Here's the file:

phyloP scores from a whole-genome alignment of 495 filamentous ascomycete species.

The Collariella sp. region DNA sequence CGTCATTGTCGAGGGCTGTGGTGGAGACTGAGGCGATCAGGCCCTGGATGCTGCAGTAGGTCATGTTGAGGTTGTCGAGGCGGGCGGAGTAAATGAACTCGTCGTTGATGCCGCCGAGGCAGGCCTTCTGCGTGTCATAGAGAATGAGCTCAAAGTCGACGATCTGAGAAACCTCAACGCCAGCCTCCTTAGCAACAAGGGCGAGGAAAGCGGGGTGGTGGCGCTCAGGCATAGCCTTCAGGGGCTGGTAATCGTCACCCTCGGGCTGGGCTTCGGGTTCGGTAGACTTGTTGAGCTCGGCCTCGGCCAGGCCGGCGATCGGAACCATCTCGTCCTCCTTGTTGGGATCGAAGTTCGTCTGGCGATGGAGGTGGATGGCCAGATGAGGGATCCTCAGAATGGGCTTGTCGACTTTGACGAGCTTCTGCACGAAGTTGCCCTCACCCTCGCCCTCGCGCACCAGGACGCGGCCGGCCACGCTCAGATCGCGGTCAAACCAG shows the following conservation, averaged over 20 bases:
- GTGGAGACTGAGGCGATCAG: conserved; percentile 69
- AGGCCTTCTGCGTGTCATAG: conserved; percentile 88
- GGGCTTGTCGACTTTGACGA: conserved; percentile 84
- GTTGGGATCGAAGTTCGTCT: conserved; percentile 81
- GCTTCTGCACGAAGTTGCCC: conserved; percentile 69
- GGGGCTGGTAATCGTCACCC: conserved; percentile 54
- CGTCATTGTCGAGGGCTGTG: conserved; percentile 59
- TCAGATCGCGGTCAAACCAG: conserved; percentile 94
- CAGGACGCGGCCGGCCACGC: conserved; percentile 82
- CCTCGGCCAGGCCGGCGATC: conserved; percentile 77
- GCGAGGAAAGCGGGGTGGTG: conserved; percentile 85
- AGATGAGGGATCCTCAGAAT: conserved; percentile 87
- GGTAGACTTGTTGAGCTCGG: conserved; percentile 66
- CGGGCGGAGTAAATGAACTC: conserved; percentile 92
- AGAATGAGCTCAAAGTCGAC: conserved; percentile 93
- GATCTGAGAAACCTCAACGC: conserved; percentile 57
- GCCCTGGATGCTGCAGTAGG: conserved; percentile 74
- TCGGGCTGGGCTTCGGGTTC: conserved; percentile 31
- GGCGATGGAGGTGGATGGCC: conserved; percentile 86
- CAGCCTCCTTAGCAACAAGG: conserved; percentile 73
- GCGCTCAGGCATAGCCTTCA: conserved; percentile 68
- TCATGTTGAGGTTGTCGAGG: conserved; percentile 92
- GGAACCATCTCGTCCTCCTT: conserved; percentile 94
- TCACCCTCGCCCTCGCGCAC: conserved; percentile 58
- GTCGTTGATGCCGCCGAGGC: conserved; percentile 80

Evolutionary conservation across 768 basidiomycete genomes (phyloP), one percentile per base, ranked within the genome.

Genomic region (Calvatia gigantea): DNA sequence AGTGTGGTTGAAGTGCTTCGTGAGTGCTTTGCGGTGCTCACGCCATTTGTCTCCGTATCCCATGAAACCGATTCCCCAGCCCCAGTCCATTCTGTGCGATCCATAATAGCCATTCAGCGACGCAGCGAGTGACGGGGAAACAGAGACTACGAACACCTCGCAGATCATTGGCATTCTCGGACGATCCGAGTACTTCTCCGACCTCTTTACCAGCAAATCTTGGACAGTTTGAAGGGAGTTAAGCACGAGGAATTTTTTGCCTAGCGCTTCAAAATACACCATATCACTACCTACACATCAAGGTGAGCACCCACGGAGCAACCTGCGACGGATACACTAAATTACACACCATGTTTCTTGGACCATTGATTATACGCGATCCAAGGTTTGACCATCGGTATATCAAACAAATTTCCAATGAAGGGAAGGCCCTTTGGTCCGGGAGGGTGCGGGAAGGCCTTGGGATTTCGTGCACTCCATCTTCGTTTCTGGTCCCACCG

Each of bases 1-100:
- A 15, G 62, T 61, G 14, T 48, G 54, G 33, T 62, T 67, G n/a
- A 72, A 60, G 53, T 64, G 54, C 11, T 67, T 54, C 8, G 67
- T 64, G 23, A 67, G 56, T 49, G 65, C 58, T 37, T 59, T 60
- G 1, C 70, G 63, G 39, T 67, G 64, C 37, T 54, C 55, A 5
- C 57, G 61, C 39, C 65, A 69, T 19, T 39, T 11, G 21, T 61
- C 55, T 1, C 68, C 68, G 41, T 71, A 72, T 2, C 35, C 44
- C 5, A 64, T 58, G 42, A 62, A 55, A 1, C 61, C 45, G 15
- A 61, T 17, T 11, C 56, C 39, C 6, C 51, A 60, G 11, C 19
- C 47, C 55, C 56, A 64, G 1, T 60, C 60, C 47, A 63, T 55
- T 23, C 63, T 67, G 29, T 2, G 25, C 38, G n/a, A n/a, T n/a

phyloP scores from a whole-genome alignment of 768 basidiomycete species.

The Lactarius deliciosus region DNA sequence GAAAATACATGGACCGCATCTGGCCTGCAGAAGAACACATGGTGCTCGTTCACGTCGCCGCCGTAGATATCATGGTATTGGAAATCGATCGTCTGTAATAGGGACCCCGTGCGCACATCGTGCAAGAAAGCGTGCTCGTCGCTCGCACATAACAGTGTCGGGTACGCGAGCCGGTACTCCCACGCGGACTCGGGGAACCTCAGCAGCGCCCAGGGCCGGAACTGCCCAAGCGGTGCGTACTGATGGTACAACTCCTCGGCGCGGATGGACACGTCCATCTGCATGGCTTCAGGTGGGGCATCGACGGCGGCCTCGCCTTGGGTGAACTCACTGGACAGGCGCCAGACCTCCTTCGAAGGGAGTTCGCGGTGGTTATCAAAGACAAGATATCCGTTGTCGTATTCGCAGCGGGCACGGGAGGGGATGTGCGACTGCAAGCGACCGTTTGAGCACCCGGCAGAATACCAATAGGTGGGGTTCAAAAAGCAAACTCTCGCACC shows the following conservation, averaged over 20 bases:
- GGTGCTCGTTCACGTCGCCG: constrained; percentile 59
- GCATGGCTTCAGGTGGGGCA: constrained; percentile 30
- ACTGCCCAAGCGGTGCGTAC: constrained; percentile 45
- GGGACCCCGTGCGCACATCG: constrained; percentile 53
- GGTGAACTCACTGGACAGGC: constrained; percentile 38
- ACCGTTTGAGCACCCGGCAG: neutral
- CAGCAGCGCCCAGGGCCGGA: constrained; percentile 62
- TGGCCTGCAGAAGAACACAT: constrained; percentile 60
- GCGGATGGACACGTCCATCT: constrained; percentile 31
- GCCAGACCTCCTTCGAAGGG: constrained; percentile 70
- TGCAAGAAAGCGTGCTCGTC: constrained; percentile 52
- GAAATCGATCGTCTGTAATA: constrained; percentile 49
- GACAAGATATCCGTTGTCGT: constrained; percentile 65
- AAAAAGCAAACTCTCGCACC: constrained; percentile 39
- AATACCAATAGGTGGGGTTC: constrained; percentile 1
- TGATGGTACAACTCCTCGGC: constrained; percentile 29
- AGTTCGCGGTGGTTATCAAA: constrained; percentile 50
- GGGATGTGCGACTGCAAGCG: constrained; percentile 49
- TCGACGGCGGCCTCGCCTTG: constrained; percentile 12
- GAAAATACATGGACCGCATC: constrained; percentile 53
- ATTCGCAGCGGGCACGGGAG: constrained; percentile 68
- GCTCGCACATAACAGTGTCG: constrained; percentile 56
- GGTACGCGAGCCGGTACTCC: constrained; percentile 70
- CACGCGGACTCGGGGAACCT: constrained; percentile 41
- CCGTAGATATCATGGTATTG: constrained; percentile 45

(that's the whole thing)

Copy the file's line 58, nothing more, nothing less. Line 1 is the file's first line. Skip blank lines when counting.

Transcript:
- TGATGGTACAACTCCTCGGC: constrained; percentile 29